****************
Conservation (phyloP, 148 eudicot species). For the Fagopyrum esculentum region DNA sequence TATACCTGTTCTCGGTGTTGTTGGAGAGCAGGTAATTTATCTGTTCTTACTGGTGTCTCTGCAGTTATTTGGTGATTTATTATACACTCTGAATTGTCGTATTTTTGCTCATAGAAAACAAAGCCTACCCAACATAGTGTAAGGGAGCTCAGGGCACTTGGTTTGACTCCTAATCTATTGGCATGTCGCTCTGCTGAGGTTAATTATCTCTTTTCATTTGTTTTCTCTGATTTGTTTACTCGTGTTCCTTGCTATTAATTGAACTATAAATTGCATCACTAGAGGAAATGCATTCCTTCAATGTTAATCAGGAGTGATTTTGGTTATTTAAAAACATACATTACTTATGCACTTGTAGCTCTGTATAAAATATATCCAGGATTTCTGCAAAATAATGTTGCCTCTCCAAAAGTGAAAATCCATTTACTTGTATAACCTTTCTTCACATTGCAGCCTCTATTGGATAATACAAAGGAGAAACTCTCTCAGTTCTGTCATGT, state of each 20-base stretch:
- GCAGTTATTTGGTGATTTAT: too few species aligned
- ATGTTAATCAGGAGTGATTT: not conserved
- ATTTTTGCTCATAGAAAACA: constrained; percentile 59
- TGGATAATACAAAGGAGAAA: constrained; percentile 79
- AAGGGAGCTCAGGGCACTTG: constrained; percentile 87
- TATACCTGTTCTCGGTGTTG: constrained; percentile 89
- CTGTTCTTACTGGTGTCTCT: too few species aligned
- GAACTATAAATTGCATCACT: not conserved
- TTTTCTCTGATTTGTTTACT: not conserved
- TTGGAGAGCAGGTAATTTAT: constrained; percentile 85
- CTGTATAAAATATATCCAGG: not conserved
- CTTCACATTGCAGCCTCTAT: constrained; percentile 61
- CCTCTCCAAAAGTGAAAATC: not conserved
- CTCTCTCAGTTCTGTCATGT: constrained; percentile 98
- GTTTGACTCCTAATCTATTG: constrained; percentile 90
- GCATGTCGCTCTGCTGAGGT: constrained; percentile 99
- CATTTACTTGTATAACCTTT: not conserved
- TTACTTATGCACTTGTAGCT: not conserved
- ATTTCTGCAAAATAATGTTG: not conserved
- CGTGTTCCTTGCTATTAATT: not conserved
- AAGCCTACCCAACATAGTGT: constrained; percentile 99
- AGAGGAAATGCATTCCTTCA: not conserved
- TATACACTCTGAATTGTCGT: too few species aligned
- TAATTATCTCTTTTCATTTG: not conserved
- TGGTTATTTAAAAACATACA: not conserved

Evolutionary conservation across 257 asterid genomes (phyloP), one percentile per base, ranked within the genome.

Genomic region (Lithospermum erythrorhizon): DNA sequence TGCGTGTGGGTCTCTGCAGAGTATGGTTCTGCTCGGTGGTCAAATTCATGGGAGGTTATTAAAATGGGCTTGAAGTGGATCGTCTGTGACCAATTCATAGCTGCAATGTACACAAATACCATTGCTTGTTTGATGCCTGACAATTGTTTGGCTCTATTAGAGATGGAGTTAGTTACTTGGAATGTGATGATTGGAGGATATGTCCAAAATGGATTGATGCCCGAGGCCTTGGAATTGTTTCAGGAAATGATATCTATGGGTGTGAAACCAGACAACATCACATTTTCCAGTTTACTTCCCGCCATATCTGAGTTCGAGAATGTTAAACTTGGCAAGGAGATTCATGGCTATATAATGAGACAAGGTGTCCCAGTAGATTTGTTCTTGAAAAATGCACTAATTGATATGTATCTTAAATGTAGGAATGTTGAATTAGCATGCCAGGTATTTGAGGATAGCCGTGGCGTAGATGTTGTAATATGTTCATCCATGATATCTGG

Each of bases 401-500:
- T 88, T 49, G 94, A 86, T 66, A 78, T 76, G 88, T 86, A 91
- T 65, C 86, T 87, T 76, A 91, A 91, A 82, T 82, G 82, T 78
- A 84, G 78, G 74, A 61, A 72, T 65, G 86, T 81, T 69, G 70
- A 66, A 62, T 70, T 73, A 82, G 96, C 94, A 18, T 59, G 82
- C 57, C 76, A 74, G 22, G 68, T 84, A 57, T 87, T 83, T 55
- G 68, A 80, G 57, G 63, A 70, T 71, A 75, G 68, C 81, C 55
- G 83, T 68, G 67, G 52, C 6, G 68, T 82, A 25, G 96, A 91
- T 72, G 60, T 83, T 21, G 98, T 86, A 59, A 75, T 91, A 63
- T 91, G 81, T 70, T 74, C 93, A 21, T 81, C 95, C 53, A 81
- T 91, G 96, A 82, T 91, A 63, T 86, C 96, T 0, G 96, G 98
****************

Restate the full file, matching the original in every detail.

Conservation (phyloP, 148 eudicot species). For the Fagopyrum esculentum region DNA sequence TATACCTGTTCTCGGTGTTGTTGGAGAGCAGGTAATTTATCTGTTCTTACTGGTGTCTCTGCAGTTATTTGGTGATTTATTATACACTCTGAATTGTCGTATTTTTGCTCATAGAAAACAAAGCCTACCCAACATAGTGTAAGGGAGCTCAGGGCACTTGGTTTGACTCCTAATCTATTGGCATGTCGCTCTGCTGAGGTTAATTATCTCTTTTCATTTGTTTTCTCTGATTTGTTTACTCGTGTTCCTTGCTATTAATTGAACTATAAATTGCATCACTAGAGGAAATGCATTCCTTCAATGTTAATCAGGAGTGATTTTGGTTATTTAAAAACATACATTACTTATGCACTTGTAGCTCTGTATAAAATATATCCAGGATTTCTGCAAAATAATGTTGCCTCTCCAAAAGTGAAAATCCATTTACTTGTATAACCTTTCTTCACATTGCAGCCTCTATTGGATAATACAAAGGAGAAACTCTCTCAGTTCTGTCATGT, state of each 20-base stretch:
- GCAGTTATTTGGTGATTTAT: too few species aligned
- ATGTTAATCAGGAGTGATTT: not conserved
- ATTTTTGCTCATAGAAAACA: constrained; percentile 59
- TGGATAATACAAAGGAGAAA: constrained; percentile 79
- AAGGGAGCTCAGGGCACTTG: constrained; percentile 87
- TATACCTGTTCTCGGTGTTG: constrained; percentile 89
- CTGTTCTTACTGGTGTCTCT: too few species aligned
- GAACTATAAATTGCATCACT: not conserved
- TTTTCTCTGATTTGTTTACT: not conserved
- TTGGAGAGCAGGTAATTTAT: constrained; percentile 85
- CTGTATAAAATATATCCAGG: not conserved
- CTTCACATTGCAGCCTCTAT: constrained; percentile 61
- CCTCTCCAAAAGTGAAAATC: not conserved
- CTCTCTCAGTTCTGTCATGT: constrained; percentile 98
- GTTTGACTCCTAATCTATTG: constrained; percentile 90
- GCATGTCGCTCTGCTGAGGT: constrained; percentile 99
- CATTTACTTGTATAACCTTT: not conserved
- TTACTTATGCACTTGTAGCT: not conserved
- ATTTCTGCAAAATAATGTTG: not conserved
- CGTGTTCCTTGCTATTAATT: not conserved
- AAGCCTACCCAACATAGTGT: constrained; percentile 99
- AGAGGAAATGCATTCCTTCA: not conserved
- TATACACTCTGAATTGTCGT: too few species aligned
- TAATTATCTCTTTTCATTTG: not conserved
- TGGTTATTTAAAAACATACA: not conserved

Evolutionary conservation across 257 asterid genomes (phyloP), one percentile per base, ranked within the genome.

Genomic region (Lithospermum erythrorhizon): DNA sequence TGCGTGTGGGTCTCTGCAGAGTATGGTTCTGCTCGGTGGTCAAATTCATGGGAGGTTATTAAAATGGGCTTGAAGTGGATCGTCTGTGACCAATTCATAGCTGCAATGTACACAAATACCATTGCTTGTTTGATGCCTGACAATTGTTTGGCTCTATTAGAGATGGAGTTAGTTACTTGGAATGTGATGATTGGAGGATATGTCCAAAATGGATTGATGCCCGAGGCCTTGGAATTGTTTCAGGAAATGATATCTATGGGTGTGAAACCAGACAACATCACATTTTCCAGTTTACTTCCCGCCATATCTGAGTTCGAGAATGTTAAACTTGGCAAGGAGATTCATGGCTATATAATGAGACAAGGTGTCCCAGTAGATTTGTTCTTGAAAAATGCACTAATTGATATGTATCTTAAATGTAGGAATGTTGAATTAGCATGCCAGGTATTTGAGGATAGCCGTGGCGTAGATGTTGTAATATGTTCATCCATGATATCTGG

Each of bases 401-500:
- T 88, T 49, G 94, A 86, T 66, A 78, T 76, G 88, T 86, A 91
- T 65, C 86, T 87, T 76, A 91, A 91, A 82, T 82, G 82, T 78
- A 84, G 78, G 74, A 61, A 72, T 65, G 86, T 81, T 69, G 70
- A 66, A 62, T 70, T 73, A 82, G 96, C 94, A 18, T 59, G 82
- C 57, C 76, A 74, G 22, G 68, T 84, A 57, T 87, T 83, T 55
- G 68, A 80, G 57, G 63, A 70, T 71, A 75, G 68, C 81, C 55
- G 83, T 68, G 67, G 52, C 6, G 68, T 82, A 25, G 96, A 91
- T 72, G 60, T 83, T 21, G 98, T 86, A 59, A 75, T 91, A 63
- T 91, G 81, T 70, T 74, C 93, A 21, T 81, C 95, C 53, A 81
- T 91, G 96, A 82, T 91, A 63, T 86, C 96, T 0, G 96, G 98